accounts receivable

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Accounts receivable

Money owed by customers.
Copyright © 2012, Campbell R. Harvey. All Rights Reserved.

Accounts Receivable

1. Money that a customer owes a company for a good or service purchased on credit. Accounts receivable are current assets for a company and are expected to be paid within a short amount of time, often 10, 30, or 90 days. See also: Collection period.

2. A unit within a company's accounting department that deals with accounts receivable.
Farlex Financial Dictionary. © 2012 Farlex, Inc. All Rights Reserved

accounts receivable

Money owed to a business by customers who have bought goods or services on credit. Accounts receivables are current assets that continually turn into cash as customers pay their bills. Also called receivables.
Wall Street Words: An A to Z Guide to Investment Terms for Today's Investor by David L. Scott. Copyright © 2003 by Houghton Mifflin Company. Published by Houghton Mifflin Company. All rights reserved. All rights reserved.

accounts receivable

see DEBTORS.
Collins Dictionary of Business, 3rd ed. © 2002, 2005 C Pass, B Lowes, A Pendleton, L Chadwick, D O’Reilly and M Afferson
References in periodicals archive ?
Dealings with accounts, or book debts or receivables as they are known by some market participants, are important financing tools for firms and companies, whether the dealings are by way of the factoring of debts, securitisation of mortgaged debts, or the trading in the distressed debt of entities in financial difficulties.
As the eighteenth century dawned, book debt embodied the credit that ran the local economy in Connecticut.
She said: "In the past, a director of a company with few fixed assets, such as property or plant, would be readily prepared to give security over its book debts in order to get funding, and this was commonly provided in the form of a debenture.
There was a debenture over the company's assets which purported to create a fixed charge on the book debts outstanding on the receivers' appointment.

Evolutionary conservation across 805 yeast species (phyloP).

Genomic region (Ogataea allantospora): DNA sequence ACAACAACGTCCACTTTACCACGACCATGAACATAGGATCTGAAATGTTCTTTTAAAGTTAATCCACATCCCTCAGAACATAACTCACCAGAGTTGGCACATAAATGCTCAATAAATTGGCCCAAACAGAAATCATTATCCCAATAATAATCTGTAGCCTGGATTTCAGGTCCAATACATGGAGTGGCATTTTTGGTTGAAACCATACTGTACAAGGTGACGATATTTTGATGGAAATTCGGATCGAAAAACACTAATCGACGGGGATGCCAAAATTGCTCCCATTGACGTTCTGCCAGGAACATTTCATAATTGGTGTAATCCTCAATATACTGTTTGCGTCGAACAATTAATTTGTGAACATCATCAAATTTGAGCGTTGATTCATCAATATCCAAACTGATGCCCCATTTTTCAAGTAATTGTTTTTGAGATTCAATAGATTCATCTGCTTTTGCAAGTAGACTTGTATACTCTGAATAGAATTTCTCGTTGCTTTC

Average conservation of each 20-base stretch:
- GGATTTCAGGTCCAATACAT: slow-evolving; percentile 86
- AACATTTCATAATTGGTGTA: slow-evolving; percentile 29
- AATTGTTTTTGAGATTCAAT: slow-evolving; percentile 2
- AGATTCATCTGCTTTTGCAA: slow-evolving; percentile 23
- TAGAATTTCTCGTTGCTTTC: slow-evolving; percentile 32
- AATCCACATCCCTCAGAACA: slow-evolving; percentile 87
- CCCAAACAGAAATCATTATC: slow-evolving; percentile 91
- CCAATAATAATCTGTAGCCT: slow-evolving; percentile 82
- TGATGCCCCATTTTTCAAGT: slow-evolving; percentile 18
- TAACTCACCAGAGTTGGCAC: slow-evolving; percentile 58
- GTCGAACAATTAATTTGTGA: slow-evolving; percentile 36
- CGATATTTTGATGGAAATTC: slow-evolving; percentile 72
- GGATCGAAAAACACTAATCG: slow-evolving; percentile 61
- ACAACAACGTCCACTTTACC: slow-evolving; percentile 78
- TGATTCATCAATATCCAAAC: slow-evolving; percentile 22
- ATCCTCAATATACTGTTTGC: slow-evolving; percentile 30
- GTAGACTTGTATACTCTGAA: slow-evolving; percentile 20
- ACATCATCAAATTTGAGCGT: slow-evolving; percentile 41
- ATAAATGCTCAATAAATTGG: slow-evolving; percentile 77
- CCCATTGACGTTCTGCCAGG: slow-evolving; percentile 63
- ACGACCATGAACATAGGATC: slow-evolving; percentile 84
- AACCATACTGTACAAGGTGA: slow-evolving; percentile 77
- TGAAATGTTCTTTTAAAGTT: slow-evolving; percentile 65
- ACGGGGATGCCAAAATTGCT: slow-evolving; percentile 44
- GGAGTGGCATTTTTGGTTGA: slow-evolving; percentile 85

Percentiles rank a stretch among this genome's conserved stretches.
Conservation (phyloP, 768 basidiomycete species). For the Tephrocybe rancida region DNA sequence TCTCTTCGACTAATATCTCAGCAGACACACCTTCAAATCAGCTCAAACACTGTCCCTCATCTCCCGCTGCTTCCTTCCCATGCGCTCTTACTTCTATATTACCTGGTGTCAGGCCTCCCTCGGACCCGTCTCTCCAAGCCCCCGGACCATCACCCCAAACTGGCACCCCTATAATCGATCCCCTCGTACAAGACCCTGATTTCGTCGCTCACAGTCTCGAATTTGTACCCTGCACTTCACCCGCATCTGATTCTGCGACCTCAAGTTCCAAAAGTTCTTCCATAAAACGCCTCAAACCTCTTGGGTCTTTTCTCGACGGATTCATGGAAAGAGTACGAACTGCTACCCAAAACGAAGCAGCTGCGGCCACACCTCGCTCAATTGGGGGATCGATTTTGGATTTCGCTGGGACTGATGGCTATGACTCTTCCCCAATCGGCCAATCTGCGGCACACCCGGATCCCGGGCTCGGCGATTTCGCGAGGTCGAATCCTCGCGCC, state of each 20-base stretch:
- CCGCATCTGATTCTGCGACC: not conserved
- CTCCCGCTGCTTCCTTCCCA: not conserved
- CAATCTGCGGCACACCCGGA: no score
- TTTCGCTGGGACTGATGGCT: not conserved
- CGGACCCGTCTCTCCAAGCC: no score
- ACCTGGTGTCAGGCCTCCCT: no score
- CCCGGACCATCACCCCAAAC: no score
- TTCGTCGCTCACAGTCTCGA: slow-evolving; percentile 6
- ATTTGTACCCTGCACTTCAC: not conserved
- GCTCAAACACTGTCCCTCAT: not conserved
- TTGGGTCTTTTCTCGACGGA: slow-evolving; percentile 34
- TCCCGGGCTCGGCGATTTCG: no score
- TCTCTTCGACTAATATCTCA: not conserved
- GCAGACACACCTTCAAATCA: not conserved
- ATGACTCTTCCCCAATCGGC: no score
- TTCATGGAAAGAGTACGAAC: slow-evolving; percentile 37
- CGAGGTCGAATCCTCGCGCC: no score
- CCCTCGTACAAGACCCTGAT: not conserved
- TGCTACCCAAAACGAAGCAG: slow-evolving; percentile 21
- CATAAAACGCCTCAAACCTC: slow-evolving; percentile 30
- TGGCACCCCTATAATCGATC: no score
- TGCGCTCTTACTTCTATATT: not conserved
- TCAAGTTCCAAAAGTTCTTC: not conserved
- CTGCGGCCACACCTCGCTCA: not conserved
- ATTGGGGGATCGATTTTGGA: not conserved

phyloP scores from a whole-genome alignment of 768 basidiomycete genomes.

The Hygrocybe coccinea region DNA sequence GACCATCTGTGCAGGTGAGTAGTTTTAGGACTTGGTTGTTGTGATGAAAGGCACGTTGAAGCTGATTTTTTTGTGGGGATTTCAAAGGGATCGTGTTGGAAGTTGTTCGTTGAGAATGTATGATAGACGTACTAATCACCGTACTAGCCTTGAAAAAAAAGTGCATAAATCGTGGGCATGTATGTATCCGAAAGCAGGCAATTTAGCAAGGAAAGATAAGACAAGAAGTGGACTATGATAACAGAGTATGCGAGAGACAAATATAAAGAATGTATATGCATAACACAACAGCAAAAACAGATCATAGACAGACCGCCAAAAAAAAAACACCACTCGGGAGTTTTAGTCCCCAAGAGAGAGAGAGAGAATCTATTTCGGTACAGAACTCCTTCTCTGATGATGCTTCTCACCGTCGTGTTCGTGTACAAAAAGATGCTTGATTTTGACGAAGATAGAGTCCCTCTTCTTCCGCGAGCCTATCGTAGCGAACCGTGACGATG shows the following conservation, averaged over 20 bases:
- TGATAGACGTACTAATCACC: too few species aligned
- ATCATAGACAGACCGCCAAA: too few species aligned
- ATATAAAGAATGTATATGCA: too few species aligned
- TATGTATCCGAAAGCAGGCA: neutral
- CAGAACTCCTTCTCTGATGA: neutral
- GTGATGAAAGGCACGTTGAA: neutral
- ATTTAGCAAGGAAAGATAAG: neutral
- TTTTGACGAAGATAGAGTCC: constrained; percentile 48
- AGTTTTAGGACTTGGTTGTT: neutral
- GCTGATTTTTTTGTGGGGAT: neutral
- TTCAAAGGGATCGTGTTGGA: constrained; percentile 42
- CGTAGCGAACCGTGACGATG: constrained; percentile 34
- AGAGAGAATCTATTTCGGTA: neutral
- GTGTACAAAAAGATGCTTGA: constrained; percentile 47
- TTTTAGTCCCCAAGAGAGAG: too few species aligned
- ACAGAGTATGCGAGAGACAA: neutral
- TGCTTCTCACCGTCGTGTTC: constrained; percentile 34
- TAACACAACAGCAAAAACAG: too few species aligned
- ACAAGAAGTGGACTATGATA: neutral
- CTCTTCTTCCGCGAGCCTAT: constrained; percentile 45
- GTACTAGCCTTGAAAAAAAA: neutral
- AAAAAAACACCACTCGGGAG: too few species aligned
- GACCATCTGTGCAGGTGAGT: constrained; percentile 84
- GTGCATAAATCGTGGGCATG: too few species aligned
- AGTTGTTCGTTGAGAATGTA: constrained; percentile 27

"Until now it has been accepted practice that banks have been able to take a fixed charge over companies' book debts on condition that the proceeds of those debts are paid into a designated bank account.
Big Bear is paying a consideration of 7m [pounds sterling] which, together with the value of book debts of 2.4m [pounds sterling], gives a total transaction value of 9.4m [pounds sterling].
It operated successfully because the legal maximum interest rate of 5 percent (before the Usury Laws were repealed in the 1830s) could be exceeded by an internal credit transaction (confined to the book debts of the firm) with a graduated price structure; the length of this internal credit was, if necessary, extended by payments made in bills of exchange.
The company is set to be liquidated after an administrator's report showed it collapsed with book debts of PS3.8 million, with unsecured creditors expected to see a significant shortfall.
He said: "With the ever increasing levels of book debts that companies are carrying, there is more pressure than ever to recover debts before they become 'bad debts
The deal included the domain name, goodwill and leasehold property but not the book debts, investment in CPP Milan, Zagato licence or any assets relating to Spyker.
Under the leadership of David Birks, BHP Law acted for KPMG as administrators in relation to the collection of book debts.